Advent Meditation: Of women, priests, and angels

Of Women, Priests, and Angels

… or why the Angel Gabriel struck the Priest Zechariah and not (the Virgin) Mary dumb, although both questioned his startling news that they would be the parents of extraordinary sons.

Zechariah doubted the announcement because his wife was “advanced in age,” Mary because she had not “known” a man.

But Gabriel robbed Zechariah of the power of speech, so he couldn’t pronounce the blessing on the people after leaving the temple, yet left Mary free pronounce the Magnificat to Elizabeth, Zechariah’s wife, soon to become the mother of John the Baptist. Why such a harsh punishment for Zechariah, a priest in the temple, father of “the forerunner,” and a free pass for an ordinary girl?

ZechariahGabriel told Zechariah very clearly why he was being punished: “because you did not believe me” after Z asked, “how shall I know that this is so?” This meant he was asking for a sign, for Gabriel’s divine credentials. Mary, on the other hand, who obviously knew the facts of life but was still a virgin, simply asked a question: “how can this be, since I have never known a man?” Although Gabriel’s startling announcement that she would imminently bear a son clearly didn’t fit the facts of her life, she did not question his authority as God’s messenger.

It’s one thing to be startled by the appearance of an angel (although you’d think they’d be welcome in the temple!) but Zechariah’s fear and astonishment foreshadow Jesus’ warnings always to be on call. He tells us to be awake, aware, receptive, obedient, when the message/messenger shows up. The fact that Gabriel came to Zechariah while he was lighting the incense, performing his priestly duties, and yet Z still doubted, seems to be a commentary on the staleness of the hierarchy and established religion’s receptivity to prophecy, to be always on call.

Mary, obviously not a priest, not a male “insider” with access to the temple — she would have been one of those who would have had to pray outside — although deeply troubled and pondering when Gabriel appeared, told him she would go for it. She accepted the angel’s risky proposition, with all its possibly fatal consequences. The villagers of Nazareth could have stoned her to death, Taliban style, once her pregnancy started to show. She had a lot to lose by saying yes to her appointment with the Holy Spirit.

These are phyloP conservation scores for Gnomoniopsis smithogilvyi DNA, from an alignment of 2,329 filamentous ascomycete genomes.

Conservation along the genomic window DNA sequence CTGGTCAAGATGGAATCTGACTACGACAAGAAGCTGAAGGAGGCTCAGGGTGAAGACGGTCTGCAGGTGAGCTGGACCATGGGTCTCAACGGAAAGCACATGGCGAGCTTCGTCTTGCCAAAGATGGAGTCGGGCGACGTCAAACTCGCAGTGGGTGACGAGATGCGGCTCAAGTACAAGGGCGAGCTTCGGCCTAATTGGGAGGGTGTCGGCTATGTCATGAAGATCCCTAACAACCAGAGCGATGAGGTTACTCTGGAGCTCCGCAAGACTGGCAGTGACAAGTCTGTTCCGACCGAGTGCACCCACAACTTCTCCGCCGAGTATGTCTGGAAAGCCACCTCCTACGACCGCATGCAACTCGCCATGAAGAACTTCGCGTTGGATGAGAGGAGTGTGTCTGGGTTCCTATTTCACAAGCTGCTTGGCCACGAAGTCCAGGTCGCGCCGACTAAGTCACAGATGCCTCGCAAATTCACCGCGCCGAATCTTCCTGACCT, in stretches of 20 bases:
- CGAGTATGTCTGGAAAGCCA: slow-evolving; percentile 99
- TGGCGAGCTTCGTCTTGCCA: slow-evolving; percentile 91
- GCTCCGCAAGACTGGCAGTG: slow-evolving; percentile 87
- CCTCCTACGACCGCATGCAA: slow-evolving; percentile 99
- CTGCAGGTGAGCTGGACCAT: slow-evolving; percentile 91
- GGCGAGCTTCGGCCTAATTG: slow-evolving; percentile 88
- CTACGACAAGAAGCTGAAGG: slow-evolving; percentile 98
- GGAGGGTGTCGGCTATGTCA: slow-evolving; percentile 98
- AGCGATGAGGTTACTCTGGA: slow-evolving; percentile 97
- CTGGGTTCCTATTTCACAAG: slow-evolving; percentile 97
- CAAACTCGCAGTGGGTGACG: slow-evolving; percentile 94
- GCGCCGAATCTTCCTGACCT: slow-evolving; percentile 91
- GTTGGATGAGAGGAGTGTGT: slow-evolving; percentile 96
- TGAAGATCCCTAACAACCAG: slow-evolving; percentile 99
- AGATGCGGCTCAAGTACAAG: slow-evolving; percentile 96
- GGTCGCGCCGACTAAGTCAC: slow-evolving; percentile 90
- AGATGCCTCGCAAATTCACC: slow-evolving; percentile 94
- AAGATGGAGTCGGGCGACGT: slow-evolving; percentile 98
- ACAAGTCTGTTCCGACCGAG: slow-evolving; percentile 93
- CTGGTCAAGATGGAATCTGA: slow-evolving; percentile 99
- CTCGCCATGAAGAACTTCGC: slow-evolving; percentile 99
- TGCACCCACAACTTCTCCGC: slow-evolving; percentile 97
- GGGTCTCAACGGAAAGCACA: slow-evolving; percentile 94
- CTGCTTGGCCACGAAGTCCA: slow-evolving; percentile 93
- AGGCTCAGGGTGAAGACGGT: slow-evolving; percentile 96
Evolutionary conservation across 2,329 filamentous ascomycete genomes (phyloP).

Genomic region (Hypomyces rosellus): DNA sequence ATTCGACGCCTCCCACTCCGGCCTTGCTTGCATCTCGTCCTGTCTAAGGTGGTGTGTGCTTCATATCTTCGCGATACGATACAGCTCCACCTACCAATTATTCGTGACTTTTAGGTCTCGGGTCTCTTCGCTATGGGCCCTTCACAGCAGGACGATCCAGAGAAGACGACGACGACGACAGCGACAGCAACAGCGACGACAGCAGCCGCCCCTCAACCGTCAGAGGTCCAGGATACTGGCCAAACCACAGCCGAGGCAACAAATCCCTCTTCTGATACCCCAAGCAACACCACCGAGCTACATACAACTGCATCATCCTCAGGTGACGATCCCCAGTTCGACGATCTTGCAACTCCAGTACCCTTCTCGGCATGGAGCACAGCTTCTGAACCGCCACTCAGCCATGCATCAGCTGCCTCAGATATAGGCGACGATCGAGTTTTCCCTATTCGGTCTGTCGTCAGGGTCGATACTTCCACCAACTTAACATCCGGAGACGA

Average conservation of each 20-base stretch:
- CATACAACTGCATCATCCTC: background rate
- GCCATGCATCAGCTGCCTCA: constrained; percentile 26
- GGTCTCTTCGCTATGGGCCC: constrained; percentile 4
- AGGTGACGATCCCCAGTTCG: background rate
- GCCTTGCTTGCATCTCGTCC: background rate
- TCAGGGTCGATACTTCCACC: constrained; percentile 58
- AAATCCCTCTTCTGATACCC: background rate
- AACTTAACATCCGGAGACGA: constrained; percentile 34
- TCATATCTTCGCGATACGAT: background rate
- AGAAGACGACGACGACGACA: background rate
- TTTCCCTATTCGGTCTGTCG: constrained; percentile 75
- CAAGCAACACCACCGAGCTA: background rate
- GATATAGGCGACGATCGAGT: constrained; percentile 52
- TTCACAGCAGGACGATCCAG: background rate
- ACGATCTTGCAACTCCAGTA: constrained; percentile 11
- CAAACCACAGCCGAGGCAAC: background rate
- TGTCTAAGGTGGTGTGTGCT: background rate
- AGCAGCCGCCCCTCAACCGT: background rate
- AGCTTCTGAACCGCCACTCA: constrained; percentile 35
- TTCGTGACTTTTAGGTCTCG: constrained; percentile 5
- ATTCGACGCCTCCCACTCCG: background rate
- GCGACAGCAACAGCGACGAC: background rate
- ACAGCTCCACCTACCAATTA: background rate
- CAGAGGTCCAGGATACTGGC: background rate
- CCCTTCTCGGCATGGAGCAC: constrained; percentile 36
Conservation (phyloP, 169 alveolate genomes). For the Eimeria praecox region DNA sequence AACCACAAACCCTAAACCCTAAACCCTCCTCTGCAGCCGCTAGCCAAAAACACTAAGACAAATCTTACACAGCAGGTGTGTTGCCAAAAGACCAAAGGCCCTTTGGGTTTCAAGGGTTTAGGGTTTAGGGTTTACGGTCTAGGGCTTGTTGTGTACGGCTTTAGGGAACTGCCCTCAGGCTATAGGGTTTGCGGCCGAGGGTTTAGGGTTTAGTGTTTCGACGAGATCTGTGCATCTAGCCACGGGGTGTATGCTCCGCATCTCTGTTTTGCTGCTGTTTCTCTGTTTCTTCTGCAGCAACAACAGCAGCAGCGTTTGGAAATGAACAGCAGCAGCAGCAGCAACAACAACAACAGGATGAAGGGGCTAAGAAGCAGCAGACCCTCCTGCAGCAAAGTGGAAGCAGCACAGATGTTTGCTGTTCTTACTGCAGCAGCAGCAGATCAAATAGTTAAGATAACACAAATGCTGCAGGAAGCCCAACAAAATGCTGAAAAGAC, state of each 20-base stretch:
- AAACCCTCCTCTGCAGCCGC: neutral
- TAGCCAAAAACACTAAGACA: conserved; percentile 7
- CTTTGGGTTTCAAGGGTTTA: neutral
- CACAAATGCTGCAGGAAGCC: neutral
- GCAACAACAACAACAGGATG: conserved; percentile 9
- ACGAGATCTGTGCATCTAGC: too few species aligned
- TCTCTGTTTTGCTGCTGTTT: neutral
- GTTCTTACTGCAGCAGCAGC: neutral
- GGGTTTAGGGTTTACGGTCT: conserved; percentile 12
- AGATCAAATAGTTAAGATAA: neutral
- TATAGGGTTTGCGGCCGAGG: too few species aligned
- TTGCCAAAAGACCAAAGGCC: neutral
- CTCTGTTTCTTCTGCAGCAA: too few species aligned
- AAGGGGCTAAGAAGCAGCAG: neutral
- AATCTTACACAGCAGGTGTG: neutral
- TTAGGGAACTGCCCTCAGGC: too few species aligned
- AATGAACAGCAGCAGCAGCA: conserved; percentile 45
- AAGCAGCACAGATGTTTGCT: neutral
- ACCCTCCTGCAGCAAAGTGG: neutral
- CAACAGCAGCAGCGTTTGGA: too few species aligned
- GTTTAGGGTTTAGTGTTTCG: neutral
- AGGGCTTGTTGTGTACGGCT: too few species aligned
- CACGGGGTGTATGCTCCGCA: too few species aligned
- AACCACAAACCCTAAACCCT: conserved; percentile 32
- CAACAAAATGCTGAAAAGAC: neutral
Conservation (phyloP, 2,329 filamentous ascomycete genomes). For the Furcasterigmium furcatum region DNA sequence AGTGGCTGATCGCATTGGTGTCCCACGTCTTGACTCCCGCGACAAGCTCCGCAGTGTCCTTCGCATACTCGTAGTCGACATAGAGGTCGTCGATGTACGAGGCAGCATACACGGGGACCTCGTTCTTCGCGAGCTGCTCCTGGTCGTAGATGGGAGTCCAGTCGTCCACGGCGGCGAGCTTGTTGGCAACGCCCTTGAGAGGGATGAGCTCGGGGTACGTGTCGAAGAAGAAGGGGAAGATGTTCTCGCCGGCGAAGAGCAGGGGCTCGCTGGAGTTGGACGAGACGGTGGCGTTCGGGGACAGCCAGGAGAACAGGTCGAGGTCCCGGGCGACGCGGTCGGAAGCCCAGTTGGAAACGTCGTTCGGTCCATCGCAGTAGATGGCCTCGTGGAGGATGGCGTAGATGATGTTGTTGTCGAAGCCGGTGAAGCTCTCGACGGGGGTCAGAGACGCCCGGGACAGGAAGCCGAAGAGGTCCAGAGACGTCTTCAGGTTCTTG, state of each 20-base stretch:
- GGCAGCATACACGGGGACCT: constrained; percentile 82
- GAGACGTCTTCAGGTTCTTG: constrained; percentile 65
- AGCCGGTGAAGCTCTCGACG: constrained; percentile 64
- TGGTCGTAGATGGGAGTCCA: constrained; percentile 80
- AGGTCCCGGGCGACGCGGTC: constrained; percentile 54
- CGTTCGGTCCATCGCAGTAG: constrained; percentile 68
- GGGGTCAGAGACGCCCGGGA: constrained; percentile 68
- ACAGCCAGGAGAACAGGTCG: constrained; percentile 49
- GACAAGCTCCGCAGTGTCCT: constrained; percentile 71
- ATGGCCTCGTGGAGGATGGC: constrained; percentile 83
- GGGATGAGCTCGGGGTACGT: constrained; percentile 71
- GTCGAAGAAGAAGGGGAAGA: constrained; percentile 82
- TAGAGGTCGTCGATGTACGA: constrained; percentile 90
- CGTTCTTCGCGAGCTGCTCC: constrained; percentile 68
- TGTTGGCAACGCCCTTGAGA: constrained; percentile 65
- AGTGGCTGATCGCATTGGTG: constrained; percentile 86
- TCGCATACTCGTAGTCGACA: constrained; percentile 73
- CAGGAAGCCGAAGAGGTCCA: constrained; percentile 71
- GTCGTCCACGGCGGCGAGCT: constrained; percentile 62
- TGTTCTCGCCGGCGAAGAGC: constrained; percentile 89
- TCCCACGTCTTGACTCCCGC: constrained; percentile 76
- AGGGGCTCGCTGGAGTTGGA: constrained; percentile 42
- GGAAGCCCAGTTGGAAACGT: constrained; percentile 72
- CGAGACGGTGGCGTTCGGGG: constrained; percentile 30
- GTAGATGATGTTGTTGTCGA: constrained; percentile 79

The moral of these parallel stories seems to be we get in trouble when we ask God for proof, when we rely on rationality and ritual to see us through, rather than joyfully following the divine instructions delivered by unlikely, though authoritative angels.

Proofs of God’s existence (“signs”), of his mercy, evidence of his benevolent interventions proliferate in our everyday lives. Creation itself is an extraordinary, ongoing, relentless, miracle. The paradox of God’s power and communicative action is that we are so saturated in it we no longer identify it as such but take it for granted.

Our life itself is the “sign” Zechariah demands. The unlikely miracles of friendship, the passion of lovers, the endless sacrifice of parents for their children, the kindness of strangers, are all the divine credentials we need. What else are the galaxies, deep space, and black holes but God’s body? Incredulity, like Mary’s is fine: “how can this be?” It is to be expected that we will be startled, ponder, and be deeply troubled, as she was, but ultimately we are to say “fiat” (bring it on!) as Mary did.

Gabriel striking Zechariah mute made the point Jesus makes throughout the gospels, that the old order of insiders (the priests and scholars) just doesn’t get it and should hold their tongues, or at least learn to listen. The new order, teenagers, “sinful” women, children, the blind, foreigners, the despised, do get it. The word of God seems fall straight into their ears and their hearts and they get on with the mission they’re given, no matter how improbable, risky or risqué!

KP with AG
The author with mural of the Angel Gabriel at Christ in the Desert Monastery, Abiquiu, New Mexico.

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I am a political theorist, oblate in the Order of St.Benedict, and advocate for universal rational access to essential controlled medicines for pain and palliative care in the lower and middle income countries. I work a lot in Vienna at the Commission on Narcotic Drugs, and in Geneva at the World Health Organisation, and the Human Rights Council representing the International Association for Hospice and Palliative Care.

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